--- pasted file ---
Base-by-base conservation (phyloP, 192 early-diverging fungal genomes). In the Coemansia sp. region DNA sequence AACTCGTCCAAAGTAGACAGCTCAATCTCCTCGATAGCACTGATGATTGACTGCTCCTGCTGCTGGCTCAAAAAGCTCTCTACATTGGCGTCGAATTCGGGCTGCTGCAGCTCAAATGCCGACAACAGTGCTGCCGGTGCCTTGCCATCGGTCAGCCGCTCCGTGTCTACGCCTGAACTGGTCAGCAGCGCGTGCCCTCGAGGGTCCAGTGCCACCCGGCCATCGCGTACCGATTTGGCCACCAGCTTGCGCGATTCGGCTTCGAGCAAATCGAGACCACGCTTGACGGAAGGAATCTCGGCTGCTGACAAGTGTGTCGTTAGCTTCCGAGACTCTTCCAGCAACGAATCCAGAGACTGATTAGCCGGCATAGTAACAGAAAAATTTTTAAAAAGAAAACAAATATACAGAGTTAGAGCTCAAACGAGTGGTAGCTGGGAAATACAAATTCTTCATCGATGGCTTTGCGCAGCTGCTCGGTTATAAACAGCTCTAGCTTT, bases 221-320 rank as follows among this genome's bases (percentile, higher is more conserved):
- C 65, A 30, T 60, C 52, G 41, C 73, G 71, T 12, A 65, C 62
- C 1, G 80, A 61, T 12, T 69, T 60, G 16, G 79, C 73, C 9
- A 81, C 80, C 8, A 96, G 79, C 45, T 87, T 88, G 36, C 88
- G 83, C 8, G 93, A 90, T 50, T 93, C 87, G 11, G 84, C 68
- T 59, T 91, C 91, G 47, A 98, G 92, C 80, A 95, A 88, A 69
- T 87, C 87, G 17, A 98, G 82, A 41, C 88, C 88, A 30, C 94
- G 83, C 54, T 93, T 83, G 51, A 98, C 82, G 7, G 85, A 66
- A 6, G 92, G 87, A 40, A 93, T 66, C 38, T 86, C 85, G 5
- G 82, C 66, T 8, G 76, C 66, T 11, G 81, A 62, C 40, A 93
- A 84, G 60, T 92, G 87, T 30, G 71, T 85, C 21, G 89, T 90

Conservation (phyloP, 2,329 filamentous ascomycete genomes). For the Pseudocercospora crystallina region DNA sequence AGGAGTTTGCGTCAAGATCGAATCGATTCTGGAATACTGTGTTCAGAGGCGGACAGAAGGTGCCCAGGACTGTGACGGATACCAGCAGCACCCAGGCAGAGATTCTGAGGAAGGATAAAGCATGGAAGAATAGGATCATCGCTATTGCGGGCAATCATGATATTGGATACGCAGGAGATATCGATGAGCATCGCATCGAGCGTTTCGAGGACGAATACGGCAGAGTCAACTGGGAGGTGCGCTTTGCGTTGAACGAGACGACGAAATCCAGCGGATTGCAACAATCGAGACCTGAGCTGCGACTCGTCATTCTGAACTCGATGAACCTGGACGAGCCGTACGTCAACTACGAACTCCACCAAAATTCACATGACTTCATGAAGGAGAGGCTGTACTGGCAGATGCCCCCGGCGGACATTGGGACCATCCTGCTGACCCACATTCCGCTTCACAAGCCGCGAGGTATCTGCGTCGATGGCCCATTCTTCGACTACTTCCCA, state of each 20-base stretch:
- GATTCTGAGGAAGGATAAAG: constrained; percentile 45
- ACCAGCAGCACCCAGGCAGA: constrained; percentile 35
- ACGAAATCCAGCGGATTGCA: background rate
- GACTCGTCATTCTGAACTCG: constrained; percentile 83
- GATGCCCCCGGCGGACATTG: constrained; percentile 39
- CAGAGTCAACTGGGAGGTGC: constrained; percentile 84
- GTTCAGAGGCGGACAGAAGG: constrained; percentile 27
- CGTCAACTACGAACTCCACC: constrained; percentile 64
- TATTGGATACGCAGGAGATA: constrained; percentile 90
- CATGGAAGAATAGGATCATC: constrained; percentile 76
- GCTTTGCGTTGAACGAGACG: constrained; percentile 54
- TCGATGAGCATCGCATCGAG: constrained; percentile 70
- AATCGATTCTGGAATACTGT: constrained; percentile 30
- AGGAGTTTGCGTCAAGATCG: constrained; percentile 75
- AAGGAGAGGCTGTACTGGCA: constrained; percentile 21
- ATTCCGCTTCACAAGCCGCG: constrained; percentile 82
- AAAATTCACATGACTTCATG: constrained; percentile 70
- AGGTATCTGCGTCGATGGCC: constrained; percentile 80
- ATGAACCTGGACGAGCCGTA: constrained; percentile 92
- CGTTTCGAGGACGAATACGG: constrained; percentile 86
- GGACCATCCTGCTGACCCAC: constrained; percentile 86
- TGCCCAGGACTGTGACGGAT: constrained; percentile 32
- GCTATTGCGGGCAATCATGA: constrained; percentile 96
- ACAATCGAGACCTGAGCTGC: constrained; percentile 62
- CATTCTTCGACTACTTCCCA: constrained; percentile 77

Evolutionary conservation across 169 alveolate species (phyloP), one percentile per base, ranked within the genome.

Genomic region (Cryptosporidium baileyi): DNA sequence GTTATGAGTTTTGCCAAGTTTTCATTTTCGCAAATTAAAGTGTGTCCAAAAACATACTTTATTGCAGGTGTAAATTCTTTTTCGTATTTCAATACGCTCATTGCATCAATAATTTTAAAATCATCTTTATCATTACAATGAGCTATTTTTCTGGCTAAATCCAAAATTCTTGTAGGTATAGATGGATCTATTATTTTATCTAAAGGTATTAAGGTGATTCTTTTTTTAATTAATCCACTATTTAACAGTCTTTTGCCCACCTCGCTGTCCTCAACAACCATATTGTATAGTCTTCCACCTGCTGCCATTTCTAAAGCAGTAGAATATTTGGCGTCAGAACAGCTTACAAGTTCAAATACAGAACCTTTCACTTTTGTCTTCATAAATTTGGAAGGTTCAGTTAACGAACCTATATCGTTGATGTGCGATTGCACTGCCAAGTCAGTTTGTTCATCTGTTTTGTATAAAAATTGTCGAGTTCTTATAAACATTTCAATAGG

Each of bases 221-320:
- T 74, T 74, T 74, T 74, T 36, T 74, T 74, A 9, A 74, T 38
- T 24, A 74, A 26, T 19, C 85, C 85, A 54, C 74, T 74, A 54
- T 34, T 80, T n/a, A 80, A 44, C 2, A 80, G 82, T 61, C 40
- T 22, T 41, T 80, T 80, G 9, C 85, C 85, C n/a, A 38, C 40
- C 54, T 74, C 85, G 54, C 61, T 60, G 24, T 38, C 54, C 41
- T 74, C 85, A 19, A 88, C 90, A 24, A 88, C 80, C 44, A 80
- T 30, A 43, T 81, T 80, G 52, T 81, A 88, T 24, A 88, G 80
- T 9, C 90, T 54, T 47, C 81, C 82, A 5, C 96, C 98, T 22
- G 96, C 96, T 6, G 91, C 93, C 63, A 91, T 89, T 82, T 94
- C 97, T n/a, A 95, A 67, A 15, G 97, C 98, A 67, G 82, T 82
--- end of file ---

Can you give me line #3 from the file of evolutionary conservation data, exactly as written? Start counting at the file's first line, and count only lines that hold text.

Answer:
- C 1, G 80, A 61, T 12, T 69, T 60, G 16, G 79, C 73, C 9